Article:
Crack Cocaine Research Paper

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Crack Cocaine
Crack cocaine is an extremely powerful and dangerous stimulant drug. Crack cocaine causes adverse side effects and serious health problems. Crack cocaine is very addicting and overdoses are very common.
A History of Crack Cocaine
The history of cocaine dates back thousands of years to ancient indigenous peoples in South America chewing the intoxicating erythroxylon coca leaves. Starting in the 1800’s, coca leaves were processed into various foods, drinks and medicines. During the 1900’s the widespread prevalence continued until cocaine became a standard recreational drug. During the 1980’s, the underground cocaine submarket exploded in America resulting in over 10 million cocaine addicts in 1982. As powder cocaine became less
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Up to 60 percent of the powder can be absorbed through the nose. Powdered cocaine that is directly injected into the bloodstream provides the strongest high. Finally, crack cocaine is smoked through a pipe. Inhaling crack provides a fast and intense high. Crack cocaine is one of the most highly addicted drugs because it stimulates the brain’s pleasure centers, which creates very intense and euphoric sensations. Tolerance and psychological dependence quickly develop as the addict continues to experience the powerful first high.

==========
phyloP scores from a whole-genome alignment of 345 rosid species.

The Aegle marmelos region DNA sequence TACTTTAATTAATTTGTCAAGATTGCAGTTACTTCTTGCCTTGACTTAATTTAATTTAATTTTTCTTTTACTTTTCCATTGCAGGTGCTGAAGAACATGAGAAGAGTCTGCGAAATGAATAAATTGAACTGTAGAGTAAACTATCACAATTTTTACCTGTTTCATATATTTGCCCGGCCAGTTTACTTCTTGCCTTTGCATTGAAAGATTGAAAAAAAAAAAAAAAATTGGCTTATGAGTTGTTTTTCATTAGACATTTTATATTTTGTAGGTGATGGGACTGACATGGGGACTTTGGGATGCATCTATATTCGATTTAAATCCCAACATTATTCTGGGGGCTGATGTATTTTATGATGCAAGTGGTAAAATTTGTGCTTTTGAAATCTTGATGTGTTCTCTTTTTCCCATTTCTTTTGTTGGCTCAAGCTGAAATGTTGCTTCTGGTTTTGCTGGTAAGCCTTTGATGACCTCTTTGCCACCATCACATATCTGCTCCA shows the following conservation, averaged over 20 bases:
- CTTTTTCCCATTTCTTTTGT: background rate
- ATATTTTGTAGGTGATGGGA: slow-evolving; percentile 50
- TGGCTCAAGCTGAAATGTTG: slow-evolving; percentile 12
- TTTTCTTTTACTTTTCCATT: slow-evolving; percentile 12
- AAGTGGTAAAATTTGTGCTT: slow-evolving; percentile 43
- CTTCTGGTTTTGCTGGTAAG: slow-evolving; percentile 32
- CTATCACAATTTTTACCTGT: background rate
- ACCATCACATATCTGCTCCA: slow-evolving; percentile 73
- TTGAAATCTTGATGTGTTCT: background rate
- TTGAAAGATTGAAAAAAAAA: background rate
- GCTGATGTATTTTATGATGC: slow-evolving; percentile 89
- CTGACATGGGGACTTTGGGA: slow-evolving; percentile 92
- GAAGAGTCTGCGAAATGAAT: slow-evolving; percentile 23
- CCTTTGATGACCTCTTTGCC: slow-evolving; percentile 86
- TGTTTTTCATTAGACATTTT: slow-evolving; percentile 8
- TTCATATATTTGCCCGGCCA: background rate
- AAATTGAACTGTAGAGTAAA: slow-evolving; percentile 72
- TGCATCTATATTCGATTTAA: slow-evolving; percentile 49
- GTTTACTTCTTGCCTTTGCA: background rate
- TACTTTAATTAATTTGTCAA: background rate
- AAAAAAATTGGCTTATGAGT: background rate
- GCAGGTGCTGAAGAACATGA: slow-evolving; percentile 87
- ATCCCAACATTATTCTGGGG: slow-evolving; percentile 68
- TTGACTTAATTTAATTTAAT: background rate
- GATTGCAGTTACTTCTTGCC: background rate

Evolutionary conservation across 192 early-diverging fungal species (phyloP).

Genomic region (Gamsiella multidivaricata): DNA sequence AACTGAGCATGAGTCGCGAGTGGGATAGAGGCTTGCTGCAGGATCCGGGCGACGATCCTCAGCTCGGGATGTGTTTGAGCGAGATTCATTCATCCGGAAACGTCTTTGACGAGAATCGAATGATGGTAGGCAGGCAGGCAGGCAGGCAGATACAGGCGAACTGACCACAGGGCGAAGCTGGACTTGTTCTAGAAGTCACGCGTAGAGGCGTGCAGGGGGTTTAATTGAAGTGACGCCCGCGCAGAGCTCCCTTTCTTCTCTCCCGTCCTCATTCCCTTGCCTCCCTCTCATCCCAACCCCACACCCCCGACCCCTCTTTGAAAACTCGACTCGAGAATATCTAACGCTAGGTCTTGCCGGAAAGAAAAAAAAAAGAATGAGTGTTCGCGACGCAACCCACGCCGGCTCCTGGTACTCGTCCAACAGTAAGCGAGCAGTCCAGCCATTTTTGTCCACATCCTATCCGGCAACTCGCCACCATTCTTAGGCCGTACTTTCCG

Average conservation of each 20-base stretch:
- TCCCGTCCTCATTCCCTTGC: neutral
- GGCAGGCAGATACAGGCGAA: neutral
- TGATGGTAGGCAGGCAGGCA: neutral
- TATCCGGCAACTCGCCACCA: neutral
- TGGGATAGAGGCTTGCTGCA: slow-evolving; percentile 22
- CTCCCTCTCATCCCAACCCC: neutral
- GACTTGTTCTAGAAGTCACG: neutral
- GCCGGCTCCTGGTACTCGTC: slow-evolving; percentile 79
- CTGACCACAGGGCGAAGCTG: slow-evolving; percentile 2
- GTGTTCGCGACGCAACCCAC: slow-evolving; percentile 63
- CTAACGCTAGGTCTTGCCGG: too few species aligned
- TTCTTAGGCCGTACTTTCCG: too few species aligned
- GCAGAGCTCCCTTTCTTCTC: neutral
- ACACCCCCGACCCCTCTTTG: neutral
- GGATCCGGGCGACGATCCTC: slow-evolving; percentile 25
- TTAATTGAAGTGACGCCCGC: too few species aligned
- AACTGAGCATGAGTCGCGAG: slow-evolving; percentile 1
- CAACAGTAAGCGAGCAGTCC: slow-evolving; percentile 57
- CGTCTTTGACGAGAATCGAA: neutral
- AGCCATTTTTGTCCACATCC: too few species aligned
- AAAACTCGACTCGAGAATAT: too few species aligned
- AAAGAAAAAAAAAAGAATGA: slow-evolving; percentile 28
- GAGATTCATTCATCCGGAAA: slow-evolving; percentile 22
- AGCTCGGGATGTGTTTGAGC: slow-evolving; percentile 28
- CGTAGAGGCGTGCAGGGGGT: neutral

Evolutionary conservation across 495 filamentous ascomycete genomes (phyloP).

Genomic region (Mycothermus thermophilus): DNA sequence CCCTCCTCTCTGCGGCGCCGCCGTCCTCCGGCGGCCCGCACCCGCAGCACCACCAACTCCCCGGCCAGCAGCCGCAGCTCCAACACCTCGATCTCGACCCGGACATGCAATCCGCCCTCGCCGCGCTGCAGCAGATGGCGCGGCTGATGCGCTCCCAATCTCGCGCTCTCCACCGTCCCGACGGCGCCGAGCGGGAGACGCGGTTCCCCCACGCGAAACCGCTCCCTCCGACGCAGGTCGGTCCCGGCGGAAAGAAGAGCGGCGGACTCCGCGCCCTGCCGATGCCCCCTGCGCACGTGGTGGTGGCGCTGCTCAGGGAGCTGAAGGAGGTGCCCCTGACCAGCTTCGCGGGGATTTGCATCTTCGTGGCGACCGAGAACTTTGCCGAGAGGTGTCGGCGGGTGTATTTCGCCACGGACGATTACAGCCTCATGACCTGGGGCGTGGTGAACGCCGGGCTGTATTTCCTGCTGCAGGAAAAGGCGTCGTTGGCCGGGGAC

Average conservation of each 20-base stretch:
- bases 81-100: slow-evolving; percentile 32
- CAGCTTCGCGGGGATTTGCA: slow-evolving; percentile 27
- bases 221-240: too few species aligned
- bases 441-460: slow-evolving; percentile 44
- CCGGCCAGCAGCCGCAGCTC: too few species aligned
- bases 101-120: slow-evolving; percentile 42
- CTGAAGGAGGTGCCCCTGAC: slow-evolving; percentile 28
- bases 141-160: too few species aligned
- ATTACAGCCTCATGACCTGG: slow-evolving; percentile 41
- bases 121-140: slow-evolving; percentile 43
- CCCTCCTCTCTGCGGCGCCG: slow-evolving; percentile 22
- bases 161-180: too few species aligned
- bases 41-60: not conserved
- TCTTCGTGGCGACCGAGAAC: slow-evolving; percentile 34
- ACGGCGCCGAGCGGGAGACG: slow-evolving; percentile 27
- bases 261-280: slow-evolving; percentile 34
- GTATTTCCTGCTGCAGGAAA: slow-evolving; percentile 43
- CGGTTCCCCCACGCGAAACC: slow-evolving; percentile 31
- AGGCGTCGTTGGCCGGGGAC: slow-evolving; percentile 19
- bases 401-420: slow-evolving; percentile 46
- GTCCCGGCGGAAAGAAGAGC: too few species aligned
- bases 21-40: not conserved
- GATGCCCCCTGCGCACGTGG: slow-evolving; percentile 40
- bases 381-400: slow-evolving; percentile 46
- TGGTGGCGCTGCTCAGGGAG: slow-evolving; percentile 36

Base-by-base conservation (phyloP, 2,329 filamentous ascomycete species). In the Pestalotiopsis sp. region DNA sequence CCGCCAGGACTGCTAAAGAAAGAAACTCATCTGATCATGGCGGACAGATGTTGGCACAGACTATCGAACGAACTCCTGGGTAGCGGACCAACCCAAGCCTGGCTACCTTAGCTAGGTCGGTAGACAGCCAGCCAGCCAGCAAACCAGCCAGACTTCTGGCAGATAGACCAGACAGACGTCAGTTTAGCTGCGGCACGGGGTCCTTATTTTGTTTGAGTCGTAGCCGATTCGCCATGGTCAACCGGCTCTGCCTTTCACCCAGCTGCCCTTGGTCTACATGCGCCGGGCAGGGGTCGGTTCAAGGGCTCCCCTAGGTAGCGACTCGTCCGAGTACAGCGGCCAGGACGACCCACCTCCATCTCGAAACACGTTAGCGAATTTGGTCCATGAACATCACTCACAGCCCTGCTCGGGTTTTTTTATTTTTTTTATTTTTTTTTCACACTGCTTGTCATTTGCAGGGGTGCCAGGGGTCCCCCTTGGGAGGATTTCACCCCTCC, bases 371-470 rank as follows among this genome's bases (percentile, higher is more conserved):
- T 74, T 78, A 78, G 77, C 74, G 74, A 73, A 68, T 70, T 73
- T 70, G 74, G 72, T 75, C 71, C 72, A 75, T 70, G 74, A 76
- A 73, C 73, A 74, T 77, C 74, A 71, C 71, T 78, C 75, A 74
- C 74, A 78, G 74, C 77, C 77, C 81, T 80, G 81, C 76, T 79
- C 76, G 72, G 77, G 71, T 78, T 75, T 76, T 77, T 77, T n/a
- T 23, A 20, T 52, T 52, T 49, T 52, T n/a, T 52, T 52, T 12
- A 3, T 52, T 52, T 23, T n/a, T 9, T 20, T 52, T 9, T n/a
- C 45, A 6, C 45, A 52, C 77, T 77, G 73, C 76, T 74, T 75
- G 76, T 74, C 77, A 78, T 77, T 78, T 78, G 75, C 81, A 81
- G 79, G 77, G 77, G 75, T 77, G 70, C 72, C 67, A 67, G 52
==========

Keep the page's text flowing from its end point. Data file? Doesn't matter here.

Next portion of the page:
Physiological Effects
Crack cocaine has harmful short-term and long-term effects on the body. Cocaine has multiple effects on key neurotransmitters in the brain. Cocaine directly increase the release of dopamine, which is the central pleasure center neurotransmitter. Cocaine increases the release of norepinephrine, which increases alertness, heart rate and blood pressure. Higher serotonin levels interfere with sleep, mood and appetite. Long-term crack cocaine consumption results in permanently low levels of dopamine, norepinephrine, and serotonin. After crack enters the body, addicts may experience:
-insomnia
-dilated

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